Archive for October, 2017

Birds & water

October 29, 2017

A quiet Sunday afternoon on duty at the bird hide at Edithvale-Seaford wetlands.

The entrance :

Upstairs viewing area :

All that lovely water :

And birds :

This little fella (a baby Chestnut Teal) strayed from Mum & Dad. A Purple Swamphen bore down on him. I was told it would attack and kill him. We held our breath. Mum intervened and all was well :

(My little camera does close-ups but not all that close)

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Sugar Glider release

October 22, 2017

Back in March I wrote this post about finding a little native Sugar Glider caught in the barbed wire on the top of one of the fences. I took him to our local wildlife carer and as the weeks went by and I heard nothing, I assumed the little glider hadn’t made it. I didn’t ring; I didn’t really want to know the worst.

Some weeks ago the carer contacted me to say the glider (it had tuned out to be a little female) was doing well and cavorting around the curtains in her living room. She said she’d be releasing her back into my property sometime soon.

I was rapt. Then I didn’t hear anything for a few weeks more, but she finally rang during the week and the release was fixed up for yesterday afternoon. Not only that, but she asked if she could release another two gliders as well. Who could say no?

So, promptly at 5.30, the carer turned up with a young lass who was going to be doing the tree climbing. The gliders were housed in nest boxes which were going to be attached to trees. Another girl turned up and then another carer who had been looking after the three gliders temporarily. My local carer went home; it was ‘feeding time’, she said (she can be looking after 30 or more small marsupials at once!).

For the next 2 hours, I hovered in the background, taking photos and watching these amazing people—all volunteers—at work.

Some time was spent looking for a suitable tree (not so much for the gliders, but suitable for attaching the box and safe to climb). The first box is in that white plastic bag :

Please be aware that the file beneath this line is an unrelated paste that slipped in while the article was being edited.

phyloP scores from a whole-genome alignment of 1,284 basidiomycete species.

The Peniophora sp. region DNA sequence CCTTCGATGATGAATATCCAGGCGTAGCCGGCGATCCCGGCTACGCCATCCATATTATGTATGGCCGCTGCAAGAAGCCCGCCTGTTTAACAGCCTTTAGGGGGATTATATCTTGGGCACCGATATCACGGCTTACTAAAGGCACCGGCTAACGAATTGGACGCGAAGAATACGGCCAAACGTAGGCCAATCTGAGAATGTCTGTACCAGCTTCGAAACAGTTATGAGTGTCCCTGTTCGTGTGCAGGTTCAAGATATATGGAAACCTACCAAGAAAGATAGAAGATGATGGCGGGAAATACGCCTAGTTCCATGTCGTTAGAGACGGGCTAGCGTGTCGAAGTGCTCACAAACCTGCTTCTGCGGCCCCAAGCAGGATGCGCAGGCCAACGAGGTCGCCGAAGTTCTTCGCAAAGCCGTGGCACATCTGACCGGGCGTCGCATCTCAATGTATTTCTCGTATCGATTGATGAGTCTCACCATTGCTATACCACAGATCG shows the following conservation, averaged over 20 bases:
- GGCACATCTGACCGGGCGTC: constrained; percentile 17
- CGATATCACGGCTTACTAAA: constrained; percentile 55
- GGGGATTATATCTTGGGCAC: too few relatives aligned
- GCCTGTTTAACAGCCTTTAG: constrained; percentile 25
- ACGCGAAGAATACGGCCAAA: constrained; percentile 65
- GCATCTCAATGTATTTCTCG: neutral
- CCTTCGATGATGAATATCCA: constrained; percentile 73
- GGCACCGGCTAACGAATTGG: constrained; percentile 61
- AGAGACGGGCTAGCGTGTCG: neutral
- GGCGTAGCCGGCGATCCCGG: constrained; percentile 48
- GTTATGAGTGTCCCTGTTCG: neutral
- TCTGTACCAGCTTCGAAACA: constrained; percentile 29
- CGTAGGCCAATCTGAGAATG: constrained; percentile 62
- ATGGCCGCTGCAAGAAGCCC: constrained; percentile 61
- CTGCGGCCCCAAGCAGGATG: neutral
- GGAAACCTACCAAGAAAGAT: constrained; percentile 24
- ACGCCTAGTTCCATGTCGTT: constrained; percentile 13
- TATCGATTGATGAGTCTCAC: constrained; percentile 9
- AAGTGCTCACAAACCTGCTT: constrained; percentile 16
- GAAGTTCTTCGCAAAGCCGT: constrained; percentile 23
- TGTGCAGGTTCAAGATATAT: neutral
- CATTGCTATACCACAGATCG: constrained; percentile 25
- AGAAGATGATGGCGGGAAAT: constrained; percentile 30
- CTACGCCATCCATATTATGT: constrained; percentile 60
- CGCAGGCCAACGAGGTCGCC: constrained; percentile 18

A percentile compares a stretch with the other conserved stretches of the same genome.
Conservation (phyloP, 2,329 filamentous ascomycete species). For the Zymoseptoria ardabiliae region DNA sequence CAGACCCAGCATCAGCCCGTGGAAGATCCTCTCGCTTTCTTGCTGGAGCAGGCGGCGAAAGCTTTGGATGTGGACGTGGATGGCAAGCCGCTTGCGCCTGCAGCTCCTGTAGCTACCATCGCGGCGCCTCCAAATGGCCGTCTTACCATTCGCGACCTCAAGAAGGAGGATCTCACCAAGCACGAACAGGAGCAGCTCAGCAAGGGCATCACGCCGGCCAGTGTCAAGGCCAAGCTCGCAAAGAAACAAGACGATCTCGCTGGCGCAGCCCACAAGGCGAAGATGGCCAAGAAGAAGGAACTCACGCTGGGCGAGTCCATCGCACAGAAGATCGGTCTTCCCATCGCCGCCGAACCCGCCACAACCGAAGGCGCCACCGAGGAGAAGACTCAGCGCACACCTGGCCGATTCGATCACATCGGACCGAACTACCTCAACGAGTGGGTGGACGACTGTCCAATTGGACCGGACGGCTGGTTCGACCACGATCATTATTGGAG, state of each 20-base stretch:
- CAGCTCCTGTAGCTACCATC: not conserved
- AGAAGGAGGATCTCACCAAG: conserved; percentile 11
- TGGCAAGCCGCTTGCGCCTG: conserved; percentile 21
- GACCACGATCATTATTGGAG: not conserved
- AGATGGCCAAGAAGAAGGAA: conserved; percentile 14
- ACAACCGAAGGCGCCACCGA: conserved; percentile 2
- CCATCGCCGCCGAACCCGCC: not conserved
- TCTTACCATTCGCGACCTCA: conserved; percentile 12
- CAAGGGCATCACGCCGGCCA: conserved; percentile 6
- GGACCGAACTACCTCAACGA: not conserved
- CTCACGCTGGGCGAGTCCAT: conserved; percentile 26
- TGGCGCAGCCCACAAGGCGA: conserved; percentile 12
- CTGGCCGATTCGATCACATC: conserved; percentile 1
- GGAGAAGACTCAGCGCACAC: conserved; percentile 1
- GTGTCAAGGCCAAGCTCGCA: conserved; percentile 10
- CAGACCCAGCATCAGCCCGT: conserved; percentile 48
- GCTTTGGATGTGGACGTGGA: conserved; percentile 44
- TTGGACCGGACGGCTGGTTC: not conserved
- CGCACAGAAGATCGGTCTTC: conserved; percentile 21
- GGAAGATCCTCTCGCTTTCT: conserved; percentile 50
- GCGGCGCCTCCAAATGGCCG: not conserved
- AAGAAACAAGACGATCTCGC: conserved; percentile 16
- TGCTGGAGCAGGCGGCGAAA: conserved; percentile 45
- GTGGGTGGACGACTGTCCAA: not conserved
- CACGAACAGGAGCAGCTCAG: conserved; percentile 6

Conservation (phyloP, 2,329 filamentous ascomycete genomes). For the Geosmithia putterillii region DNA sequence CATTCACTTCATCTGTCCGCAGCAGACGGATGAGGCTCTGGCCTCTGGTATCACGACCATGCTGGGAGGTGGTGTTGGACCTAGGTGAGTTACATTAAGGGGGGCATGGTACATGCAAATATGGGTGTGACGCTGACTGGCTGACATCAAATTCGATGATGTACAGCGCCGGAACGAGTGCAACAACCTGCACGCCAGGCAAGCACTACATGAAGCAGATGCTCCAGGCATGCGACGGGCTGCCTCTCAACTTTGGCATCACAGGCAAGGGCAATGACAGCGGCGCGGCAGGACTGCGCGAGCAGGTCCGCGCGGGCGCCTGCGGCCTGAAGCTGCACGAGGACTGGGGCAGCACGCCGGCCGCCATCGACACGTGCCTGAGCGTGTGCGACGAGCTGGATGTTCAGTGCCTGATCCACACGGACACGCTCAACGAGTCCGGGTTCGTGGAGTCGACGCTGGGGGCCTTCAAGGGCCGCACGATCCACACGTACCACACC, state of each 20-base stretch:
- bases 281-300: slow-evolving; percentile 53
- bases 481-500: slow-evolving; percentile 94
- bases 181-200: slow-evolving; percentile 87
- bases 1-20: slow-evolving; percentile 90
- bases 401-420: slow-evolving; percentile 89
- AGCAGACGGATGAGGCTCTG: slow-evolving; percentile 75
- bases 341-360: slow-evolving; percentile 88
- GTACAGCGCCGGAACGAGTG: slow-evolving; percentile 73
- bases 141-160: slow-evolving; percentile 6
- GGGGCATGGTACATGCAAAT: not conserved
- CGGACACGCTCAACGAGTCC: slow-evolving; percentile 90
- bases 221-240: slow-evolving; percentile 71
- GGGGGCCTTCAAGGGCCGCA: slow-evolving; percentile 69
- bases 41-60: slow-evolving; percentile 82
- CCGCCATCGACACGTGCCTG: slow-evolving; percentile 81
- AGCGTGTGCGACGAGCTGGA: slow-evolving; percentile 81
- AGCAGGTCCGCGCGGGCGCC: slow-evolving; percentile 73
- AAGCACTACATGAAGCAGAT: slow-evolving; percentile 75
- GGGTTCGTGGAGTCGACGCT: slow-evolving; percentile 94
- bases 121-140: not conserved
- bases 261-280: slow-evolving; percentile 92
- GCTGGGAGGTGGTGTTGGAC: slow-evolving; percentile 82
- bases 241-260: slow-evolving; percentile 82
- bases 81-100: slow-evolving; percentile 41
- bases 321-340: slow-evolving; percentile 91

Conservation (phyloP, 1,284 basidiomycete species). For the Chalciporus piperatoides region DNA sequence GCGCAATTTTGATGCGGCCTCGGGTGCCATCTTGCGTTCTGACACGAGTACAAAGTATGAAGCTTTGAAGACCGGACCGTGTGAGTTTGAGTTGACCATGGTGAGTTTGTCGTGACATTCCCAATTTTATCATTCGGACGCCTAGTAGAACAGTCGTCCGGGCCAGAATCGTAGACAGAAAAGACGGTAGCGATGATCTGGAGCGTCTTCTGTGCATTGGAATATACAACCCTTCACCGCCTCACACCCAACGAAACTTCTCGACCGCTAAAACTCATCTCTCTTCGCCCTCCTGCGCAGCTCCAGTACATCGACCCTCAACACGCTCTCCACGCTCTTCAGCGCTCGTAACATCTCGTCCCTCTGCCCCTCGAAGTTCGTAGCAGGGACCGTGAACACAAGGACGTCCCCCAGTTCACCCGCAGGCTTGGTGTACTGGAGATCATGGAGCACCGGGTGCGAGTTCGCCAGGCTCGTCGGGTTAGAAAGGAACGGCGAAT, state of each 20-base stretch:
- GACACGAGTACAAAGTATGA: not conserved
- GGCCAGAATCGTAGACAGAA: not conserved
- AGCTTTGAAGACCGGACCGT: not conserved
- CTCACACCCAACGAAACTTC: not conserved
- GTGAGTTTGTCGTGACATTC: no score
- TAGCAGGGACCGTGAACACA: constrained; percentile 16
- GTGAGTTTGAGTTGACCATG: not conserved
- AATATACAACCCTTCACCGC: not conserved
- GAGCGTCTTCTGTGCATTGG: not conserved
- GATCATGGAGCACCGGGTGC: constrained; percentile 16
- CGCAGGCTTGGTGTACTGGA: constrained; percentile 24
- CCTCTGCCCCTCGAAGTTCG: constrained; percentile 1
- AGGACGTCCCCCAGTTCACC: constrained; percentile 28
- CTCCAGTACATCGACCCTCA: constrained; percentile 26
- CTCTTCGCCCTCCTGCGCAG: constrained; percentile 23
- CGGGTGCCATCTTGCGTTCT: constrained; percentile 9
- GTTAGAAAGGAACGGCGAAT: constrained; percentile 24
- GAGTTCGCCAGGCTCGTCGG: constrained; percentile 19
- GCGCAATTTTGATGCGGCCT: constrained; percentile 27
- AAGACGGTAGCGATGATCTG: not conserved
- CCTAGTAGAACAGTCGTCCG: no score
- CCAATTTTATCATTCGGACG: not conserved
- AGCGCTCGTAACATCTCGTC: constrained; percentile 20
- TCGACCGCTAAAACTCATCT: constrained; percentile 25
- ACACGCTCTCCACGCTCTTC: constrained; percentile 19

Getting the ladder in place :

Getting into harness (the climber ropes herself to the tree trunk) :

Up the ladder :

Not my idea of fun. She’s right at the top of a 3 metre extension ladder. That’s 6 metres up the trunk  :

The box entrance is sealed and opened once it’s up the tree (I was told one of the males is a feisty little fellow who would escape if he could). I asked if I could see them in the box and take a photo before they went up. No problems, just raise the lid. My little female (who had been rescued here and was returning home), had acquired a boyfriend in the form of one of the other males—they were together in the first box to go up.  Not the best photo, I’m afraid and they were both sound asleep on a bed of wood shavings :

The box is hoisted up :

Much of the work involves getting the box fixed to the trunk. There are chains top and bottom, enclosed in hose to protect the tree from the chain :

And finally, it’s in place and the entrance hole is opened :

The process was repeated in another location for the second box, containing the single male. He was the feisty one and didn’t get on with the other male, it seems. Not surprisingly, as the female had not chosen him for her friend.

I didn’t take any photos of the second box going up and even though dusk was falling as the girls finished, I didn’t stay outside to watch the gliders exit and discover their new home. The whole process took 2 hours and it was already well past my dinner time and getting cold. I’ll go out for the next couple of evenings at dusk with the spotlight and see if there’s any activity. It’s possible they will eventually abandon the boxes and find one of the many natural tree hollows around the property more to their liking.

I remain full of admiration for these young volunteers who selflessly give up their time to look after our precious native animals and return them to the wild.

 

Asparagus from seed

October 4, 2017

Somewhere on this blog I wrote about growing asparagus from seed. I can’t find that post, so maybe it’s time to do it again.

Asparagus plants come in two sexes and the female plants eventually produce red berries containing black seeds :

I collected a handful of berries back in April and sowed them  (as is, i.e. not taking out the seeds) in a 150 cm pot of ordinary potting mix. I covered them with a layer of potting mix and left the pot out in the open all winter. I didn’t record the date when the first germination occurred, but this is what they look like at the moment :

Time to do some potting on :

I potted up 32 tubes. Fiddly job. I was sick of asparagus by the time I’d finished. In the end I was potting them up in groups of 3 and 4. I’ll enjoy them more when they’re in the ground and bearing. There were still plenty of tiddlers left growing—just a bit over a centimetre tall. I gathered them all together into one pot. If they grow a bit bigger, I might pot them on as well.

Those in the tubes will sit there for a year or so before planting out. Then, they’ll take a year or three to start producing spears of useable size and then I’ll be picking these (tonight’s dinner—from previous plantings) :

It’ll be worth the wait.